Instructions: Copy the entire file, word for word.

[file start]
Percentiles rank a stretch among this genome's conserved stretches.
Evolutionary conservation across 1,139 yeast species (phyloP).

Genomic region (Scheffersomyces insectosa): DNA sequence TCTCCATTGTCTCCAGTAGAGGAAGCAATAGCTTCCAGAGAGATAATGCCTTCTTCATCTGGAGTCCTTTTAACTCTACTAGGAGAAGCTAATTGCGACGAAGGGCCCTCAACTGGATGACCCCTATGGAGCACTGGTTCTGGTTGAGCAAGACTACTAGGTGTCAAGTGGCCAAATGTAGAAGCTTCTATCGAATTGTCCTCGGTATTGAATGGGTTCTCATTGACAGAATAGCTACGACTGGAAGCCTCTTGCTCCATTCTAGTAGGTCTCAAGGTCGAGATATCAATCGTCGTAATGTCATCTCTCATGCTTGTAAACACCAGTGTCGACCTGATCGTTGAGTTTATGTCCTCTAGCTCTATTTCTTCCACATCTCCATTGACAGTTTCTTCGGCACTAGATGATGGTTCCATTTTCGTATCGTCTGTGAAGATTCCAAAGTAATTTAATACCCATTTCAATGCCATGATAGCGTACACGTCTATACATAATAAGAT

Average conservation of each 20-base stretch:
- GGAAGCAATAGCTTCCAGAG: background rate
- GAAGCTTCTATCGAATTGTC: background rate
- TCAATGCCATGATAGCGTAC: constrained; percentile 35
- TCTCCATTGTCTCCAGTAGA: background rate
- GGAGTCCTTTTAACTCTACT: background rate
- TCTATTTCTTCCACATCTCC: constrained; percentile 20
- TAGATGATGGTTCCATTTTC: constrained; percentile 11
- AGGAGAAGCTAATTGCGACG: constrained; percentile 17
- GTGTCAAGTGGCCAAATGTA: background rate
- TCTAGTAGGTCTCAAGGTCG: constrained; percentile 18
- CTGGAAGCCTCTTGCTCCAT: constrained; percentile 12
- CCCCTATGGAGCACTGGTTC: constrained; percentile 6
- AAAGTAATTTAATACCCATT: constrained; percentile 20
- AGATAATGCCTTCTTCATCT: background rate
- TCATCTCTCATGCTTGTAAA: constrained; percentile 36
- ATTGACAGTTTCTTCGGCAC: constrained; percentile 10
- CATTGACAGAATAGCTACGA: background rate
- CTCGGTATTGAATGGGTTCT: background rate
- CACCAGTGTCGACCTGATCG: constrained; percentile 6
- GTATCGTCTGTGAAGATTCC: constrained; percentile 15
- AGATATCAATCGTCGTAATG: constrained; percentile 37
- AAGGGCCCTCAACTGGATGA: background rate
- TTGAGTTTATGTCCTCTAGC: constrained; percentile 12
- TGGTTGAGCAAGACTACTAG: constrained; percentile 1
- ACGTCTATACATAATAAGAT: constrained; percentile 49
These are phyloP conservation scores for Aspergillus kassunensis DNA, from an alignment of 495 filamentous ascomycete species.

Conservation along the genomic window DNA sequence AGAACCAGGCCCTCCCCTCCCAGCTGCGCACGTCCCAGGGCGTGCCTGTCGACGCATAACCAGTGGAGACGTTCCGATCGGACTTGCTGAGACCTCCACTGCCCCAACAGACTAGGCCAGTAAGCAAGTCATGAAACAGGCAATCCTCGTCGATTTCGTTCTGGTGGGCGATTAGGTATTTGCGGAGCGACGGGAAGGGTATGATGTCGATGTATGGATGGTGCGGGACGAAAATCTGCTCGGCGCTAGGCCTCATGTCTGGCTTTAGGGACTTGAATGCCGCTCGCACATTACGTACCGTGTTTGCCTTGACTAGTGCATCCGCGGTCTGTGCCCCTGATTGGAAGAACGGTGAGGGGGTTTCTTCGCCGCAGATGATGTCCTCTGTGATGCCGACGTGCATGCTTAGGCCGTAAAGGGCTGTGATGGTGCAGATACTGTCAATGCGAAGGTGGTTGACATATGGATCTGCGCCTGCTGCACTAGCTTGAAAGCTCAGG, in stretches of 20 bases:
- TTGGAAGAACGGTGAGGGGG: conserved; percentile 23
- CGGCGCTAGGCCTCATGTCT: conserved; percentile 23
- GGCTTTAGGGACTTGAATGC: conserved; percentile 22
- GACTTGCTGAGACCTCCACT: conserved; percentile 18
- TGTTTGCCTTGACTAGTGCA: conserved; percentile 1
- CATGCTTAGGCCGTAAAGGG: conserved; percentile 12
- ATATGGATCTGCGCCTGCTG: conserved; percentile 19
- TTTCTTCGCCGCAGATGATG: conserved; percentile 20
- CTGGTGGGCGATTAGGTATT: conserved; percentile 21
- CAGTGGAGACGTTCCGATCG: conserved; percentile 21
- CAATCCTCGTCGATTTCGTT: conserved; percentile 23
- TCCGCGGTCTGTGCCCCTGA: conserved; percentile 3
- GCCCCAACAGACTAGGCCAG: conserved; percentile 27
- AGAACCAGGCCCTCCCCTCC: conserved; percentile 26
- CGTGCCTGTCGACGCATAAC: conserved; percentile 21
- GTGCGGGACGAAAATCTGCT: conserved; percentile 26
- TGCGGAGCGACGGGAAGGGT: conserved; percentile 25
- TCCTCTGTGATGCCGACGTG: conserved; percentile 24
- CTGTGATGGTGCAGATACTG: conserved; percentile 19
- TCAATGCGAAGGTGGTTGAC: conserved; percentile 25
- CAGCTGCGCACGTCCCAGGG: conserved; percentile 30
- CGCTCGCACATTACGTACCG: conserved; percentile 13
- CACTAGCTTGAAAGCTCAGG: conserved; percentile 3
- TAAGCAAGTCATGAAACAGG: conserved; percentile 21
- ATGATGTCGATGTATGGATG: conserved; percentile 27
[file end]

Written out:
Percentiles rank a stretch among this genome's conserved stretches.
Evolutionary conservation across 1,139 yeast species (phyloP).

Genomic region (Scheffersomyces insectosa): DNA sequence TCTCCATTGTCTCCAGTAGAGGAAGCAATAGCTTCCAGAGAGATAATGCCTTCTTCATCTGGAGTCCTTTTAACTCTACTAGGAGAAGCTAATTGCGACGAAGGGCCCTCAACTGGATGACCCCTATGGAGCACTGGTTCTGGTTGAGCAAGACTACTAGGTGTCAAGTGGCCAAATGTAGAAGCTTCTATCGAATTGTCCTCGGTATTGAATGGGTTCTCATTGACAGAATAGCTACGACTGGAAGCCTCTTGCTCCATTCTAGTAGGTCTCAAGGTCGAGATATCAATCGTCGTAATGTCATCTCTCATGCTTGTAAACACCAGTGTCGACCTGATCGTTGAGTTTATGTCCTCTAGCTCTATTTCTTCCACATCTCCATTGACAGTTTCTTCGGCACTAGATGATGGTTCCATTTTCGTATCGTCTGTGAAGATTCCAAAGTAATTTAATACCCATTTCAATGCCATGATAGCGTACACGTCTATACATAATAAGAT

Average conservation of each 20-base stretch:
- GGAAGCAATAGCTTCCAGAG: background rate
- GAAGCTTCTATCGAATTGTC: background rate
- TCAATGCCATGATAGCGTAC: constrained; percentile 35
- TCTCCATTGTCTCCAGTAGA: background rate
- GGAGTCCTTTTAACTCTACT: background rate
- TCTATTTCTTCCACATCTCC: constrained; percentile 20
- TAGATGATGGTTCCATTTTC: constrained; percentile 11
- AGGAGAAGCTAATTGCGACG: constrained; percentile 17
- GTGTCAAGTGGCCAAATGTA: background rate
- TCTAGTAGGTCTCAAGGTCG: constrained; percentile 18
- CTGGAAGCCTCTTGCTCCAT: constrained; percentile 12
- CCCCTATGGAGCACTGGTTC: constrained; percentile 6
- AAAGTAATTTAATACCCATT: constrained; percentile 20
- AGATAATGCCTTCTTCATCT: background rate
- TCATCTCTCATGCTTGTAAA: constrained; percentile 36
- ATTGACAGTTTCTTCGGCAC: constrained; percentile 10
- CATTGACAGAATAGCTACGA: background rate
- CTCGGTATTGAATGGGTTCT: background rate
- CACCAGTGTCGACCTGATCG: constrained; percentile 6
- GTATCGTCTGTGAAGATTCC: constrained; percentile 15
- AGATATCAATCGTCGTAATG: constrained; percentile 37
- AAGGGCCCTCAACTGGATGA: background rate
- TTGAGTTTATGTCCTCTAGC: constrained; percentile 12
- TGGTTGAGCAAGACTACTAG: constrained; percentile 1
- ACGTCTATACATAATAAGAT: constrained; percentile 49
These are phyloP conservation scores for Aspergillus kassunensis DNA, from an alignment of 495 filamentous ascomycete species.

Conservation along the genomic window DNA sequence AGAACCAGGCCCTCCCCTCCCAGCTGCGCACGTCCCAGGGCGTGCCTGTCGACGCATAACCAGTGGAGACGTTCCGATCGGACTTGCTGAGACCTCCACTGCCCCAACAGACTAGGCCAGTAAGCAAGTCATGAAACAGGCAATCCTCGTCGATTTCGTTCTGGTGGGCGATTAGGTATTTGCGGAGCGACGGGAAGGGTATGATGTCGATGTATGGATGGTGCGGGACGAAAATCTGCTCGGCGCTAGGCCTCATGTCTGGCTTTAGGGACTTGAATGCCGCTCGCACATTACGTACCGTGTTTGCCTTGACTAGTGCATCCGCGGTCTGTGCCCCTGATTGGAAGAACGGTGAGGGGGTTTCTTCGCCGCAGATGATGTCCTCTGTGATGCCGACGTGCATGCTTAGGCCGTAAAGGGCTGTGATGGTGCAGATACTGTCAATGCGAAGGTGGTTGACATATGGATCTGCGCCTGCTGCACTAGCTTGAAAGCTCAGG, in stretches of 20 bases:
- TTGGAAGAACGGTGAGGGGG: conserved; percentile 23
- CGGCGCTAGGCCTCATGTCT: conserved; percentile 23
- GGCTTTAGGGACTTGAATGC: conserved; percentile 22
- GACTTGCTGAGACCTCCACT: conserved; percentile 18
- TGTTTGCCTTGACTAGTGCA: conserved; percentile 1
- CATGCTTAGGCCGTAAAGGG: conserved; percentile 12
- ATATGGATCTGCGCCTGCTG: conserved; percentile 19
- TTTCTTCGCCGCAGATGATG: conserved; percentile 20
- CTGGTGGGCGATTAGGTATT: conserved; percentile 21
- CAGTGGAGACGTTCCGATCG: conserved; percentile 21
- CAATCCTCGTCGATTTCGTT: conserved; percentile 23
- TCCGCGGTCTGTGCCCCTGA: conserved; percentile 3
- GCCCCAACAGACTAGGCCAG: conserved; percentile 27
- AGAACCAGGCCCTCCCCTCC: conserved; percentile 26
- CGTGCCTGTCGACGCATAAC: conserved; percentile 21
- GTGCGGGACGAAAATCTGCT: conserved; percentile 26
- TGCGGAGCGACGGGAAGGGT: conserved; percentile 25
- TCCTCTGTGATGCCGACGTG: conserved; percentile 24
- CTGTGATGGTGCAGATACTG: conserved; percentile 19
- TCAATGCGAAGGTGGTTGAC: conserved; percentile 25
- CAGCTGCGCACGTCCCAGGG: conserved; percentile 30
- CGCTCGCACATTACGTACCG: conserved; percentile 13
- CACTAGCTTGAAAGCTCAGG: conserved; percentile 3
- TAAGCAAGTCATGAAACAGG: conserved; percentile 21
- ATGATGTCGATGTATGGATG: conserved; percentile 27